Then there was the day that sister gave us a unique lesson about the weather: “If you watch very carefully, you will see that every Saturday, the sun will shine, even if it’s just for a few minutes, because that is the day that Mary hung Jesus’ clothes up to dry.” Now I know that on the surface, this has to be the silliest story of them all, and maybe for that very reason, it really grabbed me. I began to religiously (if I may put it that way) observe the weather every Saturday. A month or so into my investigation, there came a Saturday so densely overcast that I knew beyond a doubt that there had been no sunshine at any point in that day. I went to school on Monday and, gathering up my courage, I approached sister and presented my findings to her. She smiled back at me and said, “The sun was shining somewhere that day!” I walked away, feeling a little disgusted. I could have respected either a total retraction of the story or a substantial new expansion of it, but this – this, I couldn’t respect at all.

I must close with an account of the day when one of my nuns got me. Really got me. Scored some points and gave me something to think about. I was in 6th or 7th grade. My English teacher was Sister Ildefonse. I had written something in a class assignment, I don’t remember quite what it was, and sister wanted to discuss it with me in detail up at her desk. I said something there, once again I don’t remember what, that set her off. “Come with me,” she said. We stepped out into the hallway and closed the door to the classroom. “You think you’re the smartest student in that classroom, don’t you?” She asked this in a quiet even tone that was focused and clear, but not unkind.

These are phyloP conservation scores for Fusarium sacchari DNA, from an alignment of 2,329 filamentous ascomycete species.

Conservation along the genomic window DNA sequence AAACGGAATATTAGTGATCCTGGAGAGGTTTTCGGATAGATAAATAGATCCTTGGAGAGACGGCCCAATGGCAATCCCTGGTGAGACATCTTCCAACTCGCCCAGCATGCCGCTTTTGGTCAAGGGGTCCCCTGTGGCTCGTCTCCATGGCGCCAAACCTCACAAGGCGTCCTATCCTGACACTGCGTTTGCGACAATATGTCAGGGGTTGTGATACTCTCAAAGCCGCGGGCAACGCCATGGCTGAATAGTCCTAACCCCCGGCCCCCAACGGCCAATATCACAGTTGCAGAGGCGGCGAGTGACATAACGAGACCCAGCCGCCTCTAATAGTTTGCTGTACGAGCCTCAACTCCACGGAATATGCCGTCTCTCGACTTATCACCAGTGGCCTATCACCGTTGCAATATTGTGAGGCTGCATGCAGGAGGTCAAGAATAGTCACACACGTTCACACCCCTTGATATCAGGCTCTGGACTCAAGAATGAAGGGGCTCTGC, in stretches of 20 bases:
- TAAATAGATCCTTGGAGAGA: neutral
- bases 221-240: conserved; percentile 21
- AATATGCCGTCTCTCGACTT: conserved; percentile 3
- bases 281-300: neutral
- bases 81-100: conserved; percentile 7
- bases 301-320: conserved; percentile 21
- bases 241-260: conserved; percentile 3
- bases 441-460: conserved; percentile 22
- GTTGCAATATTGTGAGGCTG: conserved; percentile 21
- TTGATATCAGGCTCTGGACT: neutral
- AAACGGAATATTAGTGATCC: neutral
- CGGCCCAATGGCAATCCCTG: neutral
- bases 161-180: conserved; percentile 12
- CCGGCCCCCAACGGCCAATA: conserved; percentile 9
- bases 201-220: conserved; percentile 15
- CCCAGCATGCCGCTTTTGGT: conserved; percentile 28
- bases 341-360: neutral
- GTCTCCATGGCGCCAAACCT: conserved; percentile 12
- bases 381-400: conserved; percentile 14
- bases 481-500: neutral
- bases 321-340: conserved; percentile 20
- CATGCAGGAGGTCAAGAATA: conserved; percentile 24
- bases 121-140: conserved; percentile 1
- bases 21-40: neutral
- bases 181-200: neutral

Well, the fact was that she had me pegged; that was exactly what I thought, but I couldn’t bring myself to admit it, at least not to her. But here she was, two inches from my face, awaiting an answer. “No, no I don’t,” I finally stammered out.
“Really Charles? Tell me, who is smarter than you?”
Once again, there was no escaping this point-blank interrogation. Her questions were like daggers being twisted between my ribs. “Well . . . Denise is pretty smart . . .”
“Really? Is she smarter than you?”
“Well, um, yeah, maybe . . .”
Sister stopped then and led me back into the classroom, satisfied that she had made her point. And you know what? She had. I was forced to confront the fact that I was a conceited little snot on a certain level. Maybe I still am in some ways. But I have to say that this unpleasant little discussion between sister and myself was a consciousness-raising moment in my life, and I think some good lessons, and maybe even a little humility, were part of the eventual result of it.

So even if I was told and taught some patently ridiculous things in my childhood, and even if I have left religious belief in the ashes of my distant past, I still have much to be thankful for. And I can still sit here and tell you that I think I received a superior education in that environment, these little episodes notwithstanding!

And P.S. – it still ticks me off when people mispronounce that word!